With October being Cyber Security month here in the states, we at DadsTalking wanted to take a second to talk shop about keeping your children safe in the home as they travel through cyberspace. The stats out there can be a little scary but with some common sense and some “best practices,” you can ensure that your children have fun with the best the web has to offer, while avoiding (and being prepared) for the worst it has to offer.
- Make an effort to understand the basics of the technology that your child is (or will be) using on a daily basis.
- Talk, talk, talk. Communicate with them early and often. Set appropriate expectations for online behavior. Let them know in an age appropriate fashion, what kind of content is and is not acceptable for their surfing or socializing. Give them the stranger talk. Reality is online and online is generally an extension of reality. For instance, cyberbullying usually begins with a spat between two people offline.
- Use Internet filtering or monitoring software. You don’t have to check in on what your child is doing every day but the fact that you can, and they know you can, helps set the right tone for responsible behavior.
- No computers in the bedrooms. Always use computers in the living room or other public space that has a decent amount of “traffic.”
- No personal information online. If they wish to post photos to a Facebook profile, no identifying info in the photos. This means no pics in front of the school marquee, etc.
- Tell your children not to click on pop-up windows. Show them how to close a window by clicking the “X” or using the keyboard shortcut [Command+w] or [ctrl+w], depending on the operating system.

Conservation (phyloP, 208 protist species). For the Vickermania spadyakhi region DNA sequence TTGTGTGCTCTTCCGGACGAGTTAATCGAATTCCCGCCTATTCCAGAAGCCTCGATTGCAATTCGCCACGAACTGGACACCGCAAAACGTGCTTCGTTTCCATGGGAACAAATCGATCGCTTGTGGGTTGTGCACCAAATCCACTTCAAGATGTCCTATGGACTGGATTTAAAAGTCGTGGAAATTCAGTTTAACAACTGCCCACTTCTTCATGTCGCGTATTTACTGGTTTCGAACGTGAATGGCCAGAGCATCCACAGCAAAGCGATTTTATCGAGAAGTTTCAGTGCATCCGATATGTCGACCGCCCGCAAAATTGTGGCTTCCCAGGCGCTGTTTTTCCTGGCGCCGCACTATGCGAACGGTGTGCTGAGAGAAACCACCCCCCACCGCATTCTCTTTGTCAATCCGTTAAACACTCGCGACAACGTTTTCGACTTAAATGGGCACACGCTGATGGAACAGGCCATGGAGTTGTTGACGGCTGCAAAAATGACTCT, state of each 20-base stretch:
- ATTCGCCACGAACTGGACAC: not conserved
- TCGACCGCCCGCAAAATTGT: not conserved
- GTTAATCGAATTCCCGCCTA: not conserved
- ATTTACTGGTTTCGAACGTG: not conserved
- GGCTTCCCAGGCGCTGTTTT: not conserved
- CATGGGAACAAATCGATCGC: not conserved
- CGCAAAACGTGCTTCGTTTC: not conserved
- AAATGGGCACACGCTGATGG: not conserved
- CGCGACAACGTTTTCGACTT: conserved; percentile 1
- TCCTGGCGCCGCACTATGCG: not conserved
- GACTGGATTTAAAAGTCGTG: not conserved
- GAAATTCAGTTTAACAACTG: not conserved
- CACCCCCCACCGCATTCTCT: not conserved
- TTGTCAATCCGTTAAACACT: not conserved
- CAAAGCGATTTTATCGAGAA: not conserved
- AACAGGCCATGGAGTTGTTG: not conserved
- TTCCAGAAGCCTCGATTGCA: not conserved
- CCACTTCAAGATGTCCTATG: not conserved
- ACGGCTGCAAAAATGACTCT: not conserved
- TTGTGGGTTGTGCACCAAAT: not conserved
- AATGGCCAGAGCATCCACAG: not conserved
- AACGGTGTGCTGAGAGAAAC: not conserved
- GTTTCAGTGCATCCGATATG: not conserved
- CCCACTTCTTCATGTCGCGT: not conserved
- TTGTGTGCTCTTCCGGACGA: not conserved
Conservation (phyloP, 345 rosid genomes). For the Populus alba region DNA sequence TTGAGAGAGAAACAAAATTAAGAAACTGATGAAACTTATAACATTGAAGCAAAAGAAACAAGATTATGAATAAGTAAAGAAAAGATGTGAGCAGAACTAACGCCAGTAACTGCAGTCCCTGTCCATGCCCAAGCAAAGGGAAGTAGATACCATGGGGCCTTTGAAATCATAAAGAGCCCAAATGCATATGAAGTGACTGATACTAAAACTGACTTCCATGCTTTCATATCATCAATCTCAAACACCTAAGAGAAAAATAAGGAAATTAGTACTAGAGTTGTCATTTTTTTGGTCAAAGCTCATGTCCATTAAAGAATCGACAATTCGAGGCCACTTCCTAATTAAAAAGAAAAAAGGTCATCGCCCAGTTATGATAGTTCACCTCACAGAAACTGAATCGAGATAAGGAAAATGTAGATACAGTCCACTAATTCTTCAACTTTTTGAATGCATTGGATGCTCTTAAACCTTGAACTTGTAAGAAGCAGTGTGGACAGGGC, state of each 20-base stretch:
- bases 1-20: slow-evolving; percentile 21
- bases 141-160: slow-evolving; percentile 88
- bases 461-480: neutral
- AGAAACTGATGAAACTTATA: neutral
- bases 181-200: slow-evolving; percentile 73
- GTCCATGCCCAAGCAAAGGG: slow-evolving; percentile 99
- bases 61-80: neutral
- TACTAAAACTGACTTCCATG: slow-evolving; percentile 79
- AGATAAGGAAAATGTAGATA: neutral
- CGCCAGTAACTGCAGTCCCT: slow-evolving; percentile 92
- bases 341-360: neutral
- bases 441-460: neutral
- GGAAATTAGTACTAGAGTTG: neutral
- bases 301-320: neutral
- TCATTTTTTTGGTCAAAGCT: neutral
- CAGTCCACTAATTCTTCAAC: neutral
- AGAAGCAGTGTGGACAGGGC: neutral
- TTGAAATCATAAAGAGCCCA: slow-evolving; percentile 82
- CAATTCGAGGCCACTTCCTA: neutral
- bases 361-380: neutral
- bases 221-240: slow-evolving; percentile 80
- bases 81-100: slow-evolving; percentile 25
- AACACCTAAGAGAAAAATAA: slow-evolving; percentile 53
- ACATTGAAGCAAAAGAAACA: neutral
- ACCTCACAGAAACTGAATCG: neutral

- No peer-to-peer networks. No Limewire, no Torrents.
- Be wary of your child visiting websites like: Chatroulette.com, Ustream.com, Stickam.com, and Formspring.me
- Be aware that some TV shows or movies you deem inappropriate for your child may be easily accessible via websites like Hulu.com, Joost.com, YouTube and via file sharing networks and services like Bit Torrent. Many services like Netflix and Hulu.com are now making content available through your child’s gaming console.
- DLC, or DownLoadable Content will be more common with video games as game makers are driven to offer greater incentive to purchase in this tough economy. Some of this content is highly inappropriate for even teenagers, so caveat emptor (buyer beware)! Check the game’s box prior to purchase to see if the title has available DLC.
- Talk to your children about risky behaviors like Sexting and inappropriate activities on webcams. Let them know that there are people who will record them and use their indiscretions against them. Many risky behaviors like hacking into a friend’s Facebook account or sending out “sexts” or sharing “sexts” with others by forwarding them, carry some pretty serious legal consequences and may be considered a felony or even distribution of child pornography.
One of the great deterrents as we mentioned is parental control software. In the work I do for my non-profit organization, we look at and review parental control software and one of them that our organization, Digital Shepherds, recommends is SafeEyes6. There are others we are working on reviewing as well since we want to give parents a choice and help them decide which works best for them by making them aware of all of their options. You can check out my review of SafeEyes6 here.
If you’re visiting this post just after our Twitter party on internet safety and are one of the winners of the SafeEyes6 prize package, be sure to post up in the comments if you have any questions, comments or concerns regarding the software subscription you’ve just won. We would like to thank InternetSafety.com for sponsoring the Twitter party and supporting parents as we raise healthy, well adjusted children who are smart and savvy consumers of digital technologies!